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Bebop Spoken There

More from Jazz Monthly:

Jack Cooke: "...neither Giuffre nor Jim Hall are even adequate jazz musicians, they are technically limited, and more importantly, seem unable to improvise logically" - (Review of a JATP concert. Jazz Monthly May 1960)

Michael James: "...if Ellis [Herb] has merits they are definitely not these [fantastic fire and drive]". - (Review of Herb Ellis Meets Jimmy Giuffre (LP). Jazz Monthly May 1960).

Archives

Today Monday October 16

Afternoon.
Jazz in the Afternoon - Crescent Club, 1 Hudleston, Cullercoats NE30 3OS. 1pm. Free.
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Classic Swing - Marquis of Granby, Streetgate, Sunniside NE16 5ES. 0191 4880954. 1pm. Free. Bob Wade (trumpet); Olive Rudd (vocal) and other familiar faces.
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Evening.

Glowrogues - Ernest, 1 Boyd Street, Newcastle NE2 1AP. Tel: 0191 260 5216. 8:00pm. £5.00. Jazz, funk, hip-hop seven-piece band featuring musicians from Birmingham & Manchester including members of Beats & Pieces Big Band. Sam Healey (alto), Aaron Diaz (trumpet & electronics), Richard Foote (trombone), Ben Watte (keyboards), Dan Brew (guitar), Jamie Brewster (bass) & Jim Molyneux (drums).

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To the best of our knowledge, details of the above events are correct but may be subject to alteration.

Thursday, October 13, 2016

Book Review: The Jazz Files (Poppy Denby Investigates) by Fiona Veitch Smith

(Review by Ann Alex)
Hurrah! I’ve been promoted by BSH to do a book review. I would actually claim to know more about books than I do about jazz, so here goes.
This book is a really good read, a romping page turner, but with an unmistakable dark side. Recommended for BSH readers, but don’t expect to read much about jazz, despite the title. The action takes place in the Summer of 1920, when the term ‘jazz’ was used to indicate aspects of the bright, new, modern life, as in Jazz Age, Roaring Twenties, the decade of the Bright Young People. The jazz tunes which we think of as belonging to this age didn’t reach London clubs until a few years after 1920, and the Charleston didn’t appear until 1924. The main direct reference to jazz is early in the novel, when Poppy, our heroine, and her friends, visit an imaginary London jazz club called ‘Oscars’ . They dance to a band with piano, trumpet, trombone, clarinet, banjo, drums and double bass (Dixieland?) playing Tiger Rag.

Poppy later gets a job as an editorial assistant on a newspaper, The Daily Globe, where there is a collection of files known as the ‘Jazz Files’ of the title, which are files outlining high society scandals where the stories are incomplete, so the files are kept in the hope that more information and scandal will be later revealed and proved, so that much can be made of them in the newspaper.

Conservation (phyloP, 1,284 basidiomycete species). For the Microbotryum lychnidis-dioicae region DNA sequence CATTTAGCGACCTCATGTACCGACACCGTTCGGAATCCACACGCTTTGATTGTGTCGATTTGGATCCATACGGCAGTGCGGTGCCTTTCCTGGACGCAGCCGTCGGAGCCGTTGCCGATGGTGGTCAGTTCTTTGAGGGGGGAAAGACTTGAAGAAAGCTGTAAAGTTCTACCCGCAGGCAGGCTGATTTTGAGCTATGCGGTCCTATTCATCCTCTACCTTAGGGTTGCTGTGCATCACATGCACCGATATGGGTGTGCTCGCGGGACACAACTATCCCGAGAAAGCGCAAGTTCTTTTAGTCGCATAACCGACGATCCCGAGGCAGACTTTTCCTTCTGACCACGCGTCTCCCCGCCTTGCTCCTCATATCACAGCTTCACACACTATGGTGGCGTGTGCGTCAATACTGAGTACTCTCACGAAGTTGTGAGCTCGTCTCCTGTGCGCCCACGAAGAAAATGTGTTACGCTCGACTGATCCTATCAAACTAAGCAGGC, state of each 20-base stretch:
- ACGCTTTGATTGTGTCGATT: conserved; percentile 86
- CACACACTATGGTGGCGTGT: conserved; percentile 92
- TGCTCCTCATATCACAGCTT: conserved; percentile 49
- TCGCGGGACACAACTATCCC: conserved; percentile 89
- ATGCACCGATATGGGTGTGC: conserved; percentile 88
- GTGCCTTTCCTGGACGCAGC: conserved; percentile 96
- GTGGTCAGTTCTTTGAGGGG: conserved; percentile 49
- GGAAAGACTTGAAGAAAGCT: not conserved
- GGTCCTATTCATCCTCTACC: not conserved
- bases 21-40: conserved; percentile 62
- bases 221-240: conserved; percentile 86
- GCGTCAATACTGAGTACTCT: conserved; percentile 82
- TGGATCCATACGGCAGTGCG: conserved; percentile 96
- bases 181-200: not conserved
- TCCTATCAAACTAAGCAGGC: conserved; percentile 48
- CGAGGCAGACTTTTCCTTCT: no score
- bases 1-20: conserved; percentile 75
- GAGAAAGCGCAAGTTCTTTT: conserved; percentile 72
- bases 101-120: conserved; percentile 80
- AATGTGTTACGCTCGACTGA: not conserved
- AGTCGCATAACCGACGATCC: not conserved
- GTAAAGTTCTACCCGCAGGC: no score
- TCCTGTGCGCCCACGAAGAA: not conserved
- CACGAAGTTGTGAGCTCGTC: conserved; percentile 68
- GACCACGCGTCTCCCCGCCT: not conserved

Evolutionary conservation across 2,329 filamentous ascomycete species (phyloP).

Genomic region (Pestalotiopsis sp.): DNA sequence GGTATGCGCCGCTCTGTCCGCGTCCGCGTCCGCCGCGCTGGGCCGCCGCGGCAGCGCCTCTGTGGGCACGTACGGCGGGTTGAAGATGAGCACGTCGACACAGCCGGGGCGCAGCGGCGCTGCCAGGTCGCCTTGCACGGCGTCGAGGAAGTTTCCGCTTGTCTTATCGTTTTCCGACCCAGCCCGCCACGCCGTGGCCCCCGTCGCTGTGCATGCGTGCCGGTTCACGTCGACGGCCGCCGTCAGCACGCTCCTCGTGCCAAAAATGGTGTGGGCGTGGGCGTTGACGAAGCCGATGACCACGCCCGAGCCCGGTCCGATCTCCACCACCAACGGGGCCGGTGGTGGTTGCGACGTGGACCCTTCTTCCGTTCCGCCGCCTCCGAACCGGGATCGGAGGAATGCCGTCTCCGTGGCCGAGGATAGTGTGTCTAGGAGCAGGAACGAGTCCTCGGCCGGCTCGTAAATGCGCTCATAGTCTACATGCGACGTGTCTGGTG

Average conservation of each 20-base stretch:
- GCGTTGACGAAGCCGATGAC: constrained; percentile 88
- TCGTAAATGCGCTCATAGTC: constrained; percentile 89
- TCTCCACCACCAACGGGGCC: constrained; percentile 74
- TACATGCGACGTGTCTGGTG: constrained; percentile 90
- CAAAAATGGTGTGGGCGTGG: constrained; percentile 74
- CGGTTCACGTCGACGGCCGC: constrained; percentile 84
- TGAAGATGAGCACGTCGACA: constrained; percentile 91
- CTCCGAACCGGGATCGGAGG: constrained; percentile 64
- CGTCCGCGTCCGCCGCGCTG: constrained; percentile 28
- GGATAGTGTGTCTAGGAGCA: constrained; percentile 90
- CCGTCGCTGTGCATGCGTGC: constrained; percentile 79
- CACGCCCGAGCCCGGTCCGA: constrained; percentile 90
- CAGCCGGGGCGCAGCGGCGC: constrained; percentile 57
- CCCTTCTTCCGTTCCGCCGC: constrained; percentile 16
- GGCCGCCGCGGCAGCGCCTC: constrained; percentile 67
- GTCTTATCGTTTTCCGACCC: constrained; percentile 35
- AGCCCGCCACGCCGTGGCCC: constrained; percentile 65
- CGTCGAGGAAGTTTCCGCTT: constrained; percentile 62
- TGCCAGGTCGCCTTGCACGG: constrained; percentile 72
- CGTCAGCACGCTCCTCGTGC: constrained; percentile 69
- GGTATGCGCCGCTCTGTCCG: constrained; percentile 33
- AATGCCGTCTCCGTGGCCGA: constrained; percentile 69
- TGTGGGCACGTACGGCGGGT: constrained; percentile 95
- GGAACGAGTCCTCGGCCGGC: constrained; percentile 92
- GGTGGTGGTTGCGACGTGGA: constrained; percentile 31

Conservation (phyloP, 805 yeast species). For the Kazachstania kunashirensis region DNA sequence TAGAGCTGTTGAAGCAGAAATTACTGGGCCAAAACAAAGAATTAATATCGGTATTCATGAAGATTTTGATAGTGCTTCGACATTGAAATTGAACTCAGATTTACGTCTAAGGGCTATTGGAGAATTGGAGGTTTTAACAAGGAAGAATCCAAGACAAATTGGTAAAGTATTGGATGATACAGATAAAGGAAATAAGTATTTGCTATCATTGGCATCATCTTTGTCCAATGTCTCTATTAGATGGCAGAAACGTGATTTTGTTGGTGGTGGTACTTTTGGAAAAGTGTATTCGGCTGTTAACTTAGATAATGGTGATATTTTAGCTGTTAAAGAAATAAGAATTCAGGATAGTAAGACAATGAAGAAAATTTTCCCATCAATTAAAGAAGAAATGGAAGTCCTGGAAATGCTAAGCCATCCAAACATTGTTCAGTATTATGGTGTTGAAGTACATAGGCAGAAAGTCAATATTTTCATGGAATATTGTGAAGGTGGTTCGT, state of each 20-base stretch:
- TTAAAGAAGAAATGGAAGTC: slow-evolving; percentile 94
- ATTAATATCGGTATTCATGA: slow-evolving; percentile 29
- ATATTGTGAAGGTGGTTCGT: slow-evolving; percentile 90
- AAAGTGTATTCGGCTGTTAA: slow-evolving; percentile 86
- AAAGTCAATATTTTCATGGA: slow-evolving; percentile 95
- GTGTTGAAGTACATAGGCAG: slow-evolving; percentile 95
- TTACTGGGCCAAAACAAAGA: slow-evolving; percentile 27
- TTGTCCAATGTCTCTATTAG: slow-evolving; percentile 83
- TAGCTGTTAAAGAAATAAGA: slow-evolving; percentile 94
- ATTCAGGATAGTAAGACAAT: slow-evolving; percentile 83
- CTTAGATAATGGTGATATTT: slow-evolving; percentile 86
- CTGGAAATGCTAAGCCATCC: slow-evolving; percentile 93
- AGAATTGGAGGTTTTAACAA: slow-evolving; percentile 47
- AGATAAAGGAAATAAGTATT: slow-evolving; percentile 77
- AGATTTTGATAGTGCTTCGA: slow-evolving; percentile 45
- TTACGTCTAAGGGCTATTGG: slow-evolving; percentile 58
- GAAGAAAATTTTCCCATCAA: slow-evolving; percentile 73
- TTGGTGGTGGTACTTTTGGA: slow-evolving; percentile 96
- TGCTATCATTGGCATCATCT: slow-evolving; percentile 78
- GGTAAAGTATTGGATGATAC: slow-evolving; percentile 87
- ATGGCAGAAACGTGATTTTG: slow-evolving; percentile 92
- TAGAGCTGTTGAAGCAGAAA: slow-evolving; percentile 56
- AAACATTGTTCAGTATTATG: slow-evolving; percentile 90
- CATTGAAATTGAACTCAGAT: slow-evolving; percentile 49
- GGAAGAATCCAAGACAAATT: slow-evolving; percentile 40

Mysterious deaths occur and Poppy takes a full part in sorting out solutions in this novel which I suppose could be classified as a crime novel with some differences. If I explained more of the plot I’d have to issue a spoiler alert, so you’ll all have to read the book for yourselves.

The characters are well presented.  Poppy is enterprising and risk taking, her actress friend Delilah is madly scatty, and there is an assortment of people working at the ‘Globe’. The writer used to work as a journalist and the office of the Globe has the ring of authenticity. (I used to know many journalists, and these characters are only slightly exaggerated, I can vouch for that). The novel doesn’t shy away from presenting people who are disabled, and there are hints of a lesbian relationship as well. And there’s plenty of period ‘feel’ such as descriptions of the clothes worn, and details of the cars driven, and no mention of anyone taking a driving test.

The dark side of the novel includes the information given about the Suffragette movement, The WSPU, their work and what they had to endure. And we are constantly reminded of the events which must have been in people’s minds in the 1920’s, the losses of the First World War and the Spanish flu epidemic. Poppy herself has lost her brother in the War.

Add various romances to the mix, and you have a really enjoyable read!
Ann Alex.
The Jazz Files (Poppy Denby Investigates) by Fiona Veitch Smith.
  • Paperback: 320 pages
  • Publisher: Lion Fiction (17 Sept. 2015)
  • Language: English
  • ISBN-10: 1782641750
  • ISBN-13: 978-1782641759
  • Product Dimensions: 12.7 x 2 x 19.6 cm
  • £7.99.

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Bebop Spoken Here -- Here, being the north-east of England -- centred in the blues heartland of Newcastle and reaching down to the Tees Delta and looking upwards to the Land of the Kilt.
Not a very original title, I know; not even an accurate one as my taste, whilst centred around the music of Bird and Diz, extends in many directions and I listen to everything from King Oliver to Chick Corea and beyond. Not forgetting the Great American Songbook the contents of which has provided the inspiration for much great jazz and quality popular singing for round about a century.
The idea of this blog is for you to share your thoughts and pass on your comments on discs, gigs, jazz - music in general. If you've been to a gig/concert or heard a CD that knocked you sideways please share your views with us. Tell us about your favourites, your memories, your dislikes.
Lance (Who wishes it to be known that he is not responsible for postings other than his own and that he's not always responsible for them.)
Contact: lanceliddle@gmail.com I look forward to hearing from you.

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